Water management on Ventotene and Santo Stefano islands
Supply of water has always played an important role in Roman architecture. Architects always cared about the slope of roofs towards the inside of the houses, applying the principle of compluvium. Water poured both from the gutter and through the rain pipes and was collected in the basin in the middle of the yard (atrium) the impluvium. Besides being an ornament the impluvium was used for draining water, as dust and dirt from the roof would deposit at its bottom.
The cisterns for collecting rainwater on Ventotene Island
The island, whose inhabited section was around the port, required just a few water collection points in the highest areas to allow easy distribution to the lower reaches of the island. Two huge cavities with pillars, walls and vaults covered with cocciopesto, were dug into the tuff (volcanic rock) bank and were the heart of a complex and well constructed aqueduct on the southern end of the island. With this system, every year, about 800 cubic meters of water were collected and distributed for domestic use, manufacture and port needs.
Tip for today’s visitor: Both cisterns are visible today and under the supervision of archaeological institutions.
The cistern of Villa Stefania (or Grotta Iacono = Iacono Cave) is located at the highest point in relation to the other cavity. Its name comes from a family that colonized Ventotene in the 18th century AD (Iacono is the name of the family and Stefania the name of a wife of a member of the Iacono family). It is divided into 5x7 corridors to allow water to oxygenate. Overall it covers a space of 700 m2 and is 400 metres away from the other cistern. The cistern of Villa Stefania was in part modified during the 18th century: its entrance is through an arch and several underground rooms were used as laundries and cellars in the centuries that followed.
Tip for today’s visitor: Starting from Piazza Castello, to trace the cistern today, follow Via Olivi and you will find it on your left after 1,2 km. Access the cistern from the extreme south-west side, following the staircase underneath the entrance arch.
The second cistern is even larger covering an area of 1,200 m2 and it is situated closer to the massive Imperial Villa Julia of “Punta Eolo” (= Aeolus’ promontory). This is a huge reservoir that is carved directly into the tuff about 10 meters below ground level. It includes an open air space for harvesting rainwater, underneath which there are two vaulted tunnels communicating with each other, used for storage. The name of this cistern dei carcerati (= of convicts) comes from the fact that its rooms were used during the Bourbon period as a place to house labourers forced to do construction work on the island.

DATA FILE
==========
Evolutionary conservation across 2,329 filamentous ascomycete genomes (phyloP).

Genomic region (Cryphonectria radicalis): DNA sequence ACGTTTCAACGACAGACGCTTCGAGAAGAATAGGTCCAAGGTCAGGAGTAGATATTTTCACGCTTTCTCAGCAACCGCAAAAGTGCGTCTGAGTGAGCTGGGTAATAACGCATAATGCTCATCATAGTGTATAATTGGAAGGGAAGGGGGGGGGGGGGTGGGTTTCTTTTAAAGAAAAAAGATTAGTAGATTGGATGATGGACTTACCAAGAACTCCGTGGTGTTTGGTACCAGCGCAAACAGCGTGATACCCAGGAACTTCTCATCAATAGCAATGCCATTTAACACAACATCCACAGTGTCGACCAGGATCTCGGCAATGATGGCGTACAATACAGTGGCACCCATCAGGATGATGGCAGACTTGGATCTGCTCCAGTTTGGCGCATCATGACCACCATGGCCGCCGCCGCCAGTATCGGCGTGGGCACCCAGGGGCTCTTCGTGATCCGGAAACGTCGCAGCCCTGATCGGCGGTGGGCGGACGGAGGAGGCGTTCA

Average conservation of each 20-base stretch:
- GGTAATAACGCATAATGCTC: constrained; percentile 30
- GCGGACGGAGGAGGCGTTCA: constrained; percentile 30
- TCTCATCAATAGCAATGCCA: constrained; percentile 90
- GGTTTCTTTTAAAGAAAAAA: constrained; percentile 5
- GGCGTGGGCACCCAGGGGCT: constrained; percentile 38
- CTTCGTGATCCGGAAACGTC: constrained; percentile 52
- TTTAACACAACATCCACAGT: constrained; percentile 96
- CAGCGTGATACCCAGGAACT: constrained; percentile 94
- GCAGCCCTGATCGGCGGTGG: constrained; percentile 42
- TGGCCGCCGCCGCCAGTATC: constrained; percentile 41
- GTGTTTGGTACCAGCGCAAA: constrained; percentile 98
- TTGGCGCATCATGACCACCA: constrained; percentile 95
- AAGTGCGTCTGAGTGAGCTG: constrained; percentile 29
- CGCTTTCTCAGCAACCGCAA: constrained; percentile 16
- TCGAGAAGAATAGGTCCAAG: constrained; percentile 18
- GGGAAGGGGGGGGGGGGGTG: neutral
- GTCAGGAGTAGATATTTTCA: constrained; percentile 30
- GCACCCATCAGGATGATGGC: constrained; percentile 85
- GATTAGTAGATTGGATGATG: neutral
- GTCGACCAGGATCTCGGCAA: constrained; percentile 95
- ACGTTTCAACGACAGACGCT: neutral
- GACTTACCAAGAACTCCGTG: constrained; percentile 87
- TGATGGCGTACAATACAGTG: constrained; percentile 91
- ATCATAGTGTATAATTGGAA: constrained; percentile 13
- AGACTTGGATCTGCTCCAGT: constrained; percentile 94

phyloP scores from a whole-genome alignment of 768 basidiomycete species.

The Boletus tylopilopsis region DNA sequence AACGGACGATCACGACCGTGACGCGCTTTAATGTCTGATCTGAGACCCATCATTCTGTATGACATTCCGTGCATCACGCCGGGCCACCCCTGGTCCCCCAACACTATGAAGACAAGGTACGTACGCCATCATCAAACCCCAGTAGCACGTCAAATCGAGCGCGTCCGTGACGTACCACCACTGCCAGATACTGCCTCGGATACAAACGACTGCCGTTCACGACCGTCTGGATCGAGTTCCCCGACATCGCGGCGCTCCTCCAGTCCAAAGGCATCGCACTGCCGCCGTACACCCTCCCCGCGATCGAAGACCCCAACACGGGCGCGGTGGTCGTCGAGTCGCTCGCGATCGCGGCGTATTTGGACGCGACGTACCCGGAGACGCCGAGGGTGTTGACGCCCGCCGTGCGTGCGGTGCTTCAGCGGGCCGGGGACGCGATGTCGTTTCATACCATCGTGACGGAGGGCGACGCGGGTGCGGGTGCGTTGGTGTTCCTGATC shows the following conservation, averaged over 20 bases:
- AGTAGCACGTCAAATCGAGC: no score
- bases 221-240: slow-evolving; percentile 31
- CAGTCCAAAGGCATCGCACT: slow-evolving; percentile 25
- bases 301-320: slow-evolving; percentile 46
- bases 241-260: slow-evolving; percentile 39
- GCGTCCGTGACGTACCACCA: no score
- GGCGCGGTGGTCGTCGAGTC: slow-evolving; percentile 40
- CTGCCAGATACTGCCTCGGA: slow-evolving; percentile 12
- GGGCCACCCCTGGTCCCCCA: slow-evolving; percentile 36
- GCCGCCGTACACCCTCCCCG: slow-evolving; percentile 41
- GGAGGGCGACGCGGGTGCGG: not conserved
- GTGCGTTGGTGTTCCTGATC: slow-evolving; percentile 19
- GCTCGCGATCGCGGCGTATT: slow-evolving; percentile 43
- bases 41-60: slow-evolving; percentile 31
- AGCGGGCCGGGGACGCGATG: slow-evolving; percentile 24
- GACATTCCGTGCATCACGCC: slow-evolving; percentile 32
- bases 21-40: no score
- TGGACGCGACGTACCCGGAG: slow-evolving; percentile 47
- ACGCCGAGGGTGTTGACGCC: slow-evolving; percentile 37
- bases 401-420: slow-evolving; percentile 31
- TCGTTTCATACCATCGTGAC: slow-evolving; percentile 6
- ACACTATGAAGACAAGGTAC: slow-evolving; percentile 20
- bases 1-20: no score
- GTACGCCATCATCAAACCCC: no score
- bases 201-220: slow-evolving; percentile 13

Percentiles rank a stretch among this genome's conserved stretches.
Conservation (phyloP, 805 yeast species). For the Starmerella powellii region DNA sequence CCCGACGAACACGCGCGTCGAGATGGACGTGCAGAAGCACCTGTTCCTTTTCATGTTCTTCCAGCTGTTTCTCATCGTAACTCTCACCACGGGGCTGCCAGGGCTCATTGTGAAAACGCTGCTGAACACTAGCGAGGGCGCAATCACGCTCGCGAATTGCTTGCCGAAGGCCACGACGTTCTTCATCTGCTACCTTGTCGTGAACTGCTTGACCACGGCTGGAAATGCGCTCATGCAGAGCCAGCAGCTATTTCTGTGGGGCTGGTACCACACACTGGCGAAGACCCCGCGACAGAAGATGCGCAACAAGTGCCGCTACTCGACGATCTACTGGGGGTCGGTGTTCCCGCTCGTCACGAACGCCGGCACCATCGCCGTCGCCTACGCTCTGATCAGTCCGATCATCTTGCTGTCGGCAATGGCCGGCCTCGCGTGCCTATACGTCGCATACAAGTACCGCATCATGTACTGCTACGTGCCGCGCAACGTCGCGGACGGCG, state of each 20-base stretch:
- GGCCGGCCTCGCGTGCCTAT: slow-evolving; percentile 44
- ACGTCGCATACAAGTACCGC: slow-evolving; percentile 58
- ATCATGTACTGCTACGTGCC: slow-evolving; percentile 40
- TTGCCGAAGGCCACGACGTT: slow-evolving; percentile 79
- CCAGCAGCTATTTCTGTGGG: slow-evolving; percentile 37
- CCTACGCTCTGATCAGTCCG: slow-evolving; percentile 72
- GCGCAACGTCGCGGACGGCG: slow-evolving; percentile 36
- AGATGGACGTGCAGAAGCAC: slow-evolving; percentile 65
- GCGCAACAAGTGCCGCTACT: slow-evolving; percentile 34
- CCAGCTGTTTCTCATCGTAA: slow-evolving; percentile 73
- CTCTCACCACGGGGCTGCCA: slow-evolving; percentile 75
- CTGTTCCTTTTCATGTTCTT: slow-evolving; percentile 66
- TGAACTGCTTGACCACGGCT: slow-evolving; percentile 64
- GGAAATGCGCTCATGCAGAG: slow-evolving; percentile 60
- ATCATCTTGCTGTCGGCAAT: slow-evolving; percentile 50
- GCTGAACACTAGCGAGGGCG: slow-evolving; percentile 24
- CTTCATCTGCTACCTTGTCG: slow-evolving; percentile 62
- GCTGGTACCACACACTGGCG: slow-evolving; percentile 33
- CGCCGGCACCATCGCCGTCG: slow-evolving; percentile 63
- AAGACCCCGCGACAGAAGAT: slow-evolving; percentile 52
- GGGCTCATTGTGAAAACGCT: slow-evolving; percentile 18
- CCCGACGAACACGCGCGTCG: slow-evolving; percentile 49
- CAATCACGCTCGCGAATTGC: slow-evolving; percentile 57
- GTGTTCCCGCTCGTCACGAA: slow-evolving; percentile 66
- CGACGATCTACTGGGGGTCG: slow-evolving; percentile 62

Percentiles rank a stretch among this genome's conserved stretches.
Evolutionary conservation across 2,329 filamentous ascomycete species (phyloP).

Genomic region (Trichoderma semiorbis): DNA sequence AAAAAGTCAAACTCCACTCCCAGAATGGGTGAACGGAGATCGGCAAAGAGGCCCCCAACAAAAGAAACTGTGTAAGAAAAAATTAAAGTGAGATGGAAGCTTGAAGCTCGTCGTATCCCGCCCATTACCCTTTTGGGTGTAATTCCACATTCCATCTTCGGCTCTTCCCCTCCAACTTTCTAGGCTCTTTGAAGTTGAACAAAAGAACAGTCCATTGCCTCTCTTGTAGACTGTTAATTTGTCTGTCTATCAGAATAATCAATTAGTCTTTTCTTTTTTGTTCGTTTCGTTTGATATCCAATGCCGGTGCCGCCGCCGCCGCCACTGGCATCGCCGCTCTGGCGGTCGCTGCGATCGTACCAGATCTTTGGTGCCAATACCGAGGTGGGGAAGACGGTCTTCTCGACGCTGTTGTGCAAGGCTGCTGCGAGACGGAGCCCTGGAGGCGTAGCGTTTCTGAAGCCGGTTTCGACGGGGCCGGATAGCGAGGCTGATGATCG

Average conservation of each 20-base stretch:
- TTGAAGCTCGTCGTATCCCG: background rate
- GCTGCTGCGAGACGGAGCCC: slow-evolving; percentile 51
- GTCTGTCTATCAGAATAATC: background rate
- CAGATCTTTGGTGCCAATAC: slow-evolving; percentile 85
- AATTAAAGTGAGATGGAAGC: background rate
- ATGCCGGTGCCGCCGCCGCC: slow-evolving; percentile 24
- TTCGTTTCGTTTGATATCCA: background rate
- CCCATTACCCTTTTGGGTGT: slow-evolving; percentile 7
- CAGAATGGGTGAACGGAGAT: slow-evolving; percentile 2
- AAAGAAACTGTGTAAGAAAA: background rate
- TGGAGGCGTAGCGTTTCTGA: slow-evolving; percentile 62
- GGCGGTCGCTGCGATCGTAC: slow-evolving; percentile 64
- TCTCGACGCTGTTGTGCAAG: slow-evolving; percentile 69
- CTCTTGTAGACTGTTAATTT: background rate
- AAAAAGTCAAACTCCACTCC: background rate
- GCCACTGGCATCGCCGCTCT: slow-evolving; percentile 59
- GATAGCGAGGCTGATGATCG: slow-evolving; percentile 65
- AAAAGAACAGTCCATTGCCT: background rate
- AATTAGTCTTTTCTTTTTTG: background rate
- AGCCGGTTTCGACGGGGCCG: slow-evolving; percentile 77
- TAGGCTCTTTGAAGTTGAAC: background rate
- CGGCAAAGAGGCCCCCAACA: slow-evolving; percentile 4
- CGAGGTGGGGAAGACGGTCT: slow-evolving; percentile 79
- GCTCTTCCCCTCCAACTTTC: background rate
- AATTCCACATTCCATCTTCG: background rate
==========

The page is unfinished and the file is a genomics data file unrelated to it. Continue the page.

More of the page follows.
Tip for today’s visitor: Starting from Piazza Castello, to trace the cistern today, follow Via Olivi and you will find it on the right after 1 km. The remains of Villa Julia can also be seen today on the tip of the Aeolus promontory.
Five more cisterns of smaller size are found on Ventotene Island, used for decantation purposes. All of them were interconnected by means of an underground aqueduct.
Thanks to the rainwater collection system that stores it, drains and distributes it through a network of pipes, Ventotene was able to develop a multifaceted and high standard of living. So much so, that emperor Augustus made the isle part of the Imperial patrimony, transforming it into an imperial summer residence. Agrippa, husband of Augustus’ daughter Julia, probably directed the building works at Ventotene. The so–called Villa Julia at Punta Eolo had already been built and was in use by the end of the 1st century BC.
How the cisterns worked
The two huge cisterns were connected with each other by an underground aqueduct, which going down towards the north eastern side of the isle was divided in two. One branch reached “Cala Rossano”, where there was a cistern used by Villa Julia and from where another aqueduct started in the direction of the port, while a second branch went down towards the fish pond.
With a rough estimation, multiplying the feeding basin area by the average rainfall of the isle (700–600 mm/yr), every year this water collecting system could store between 700 to 800 cubic meters!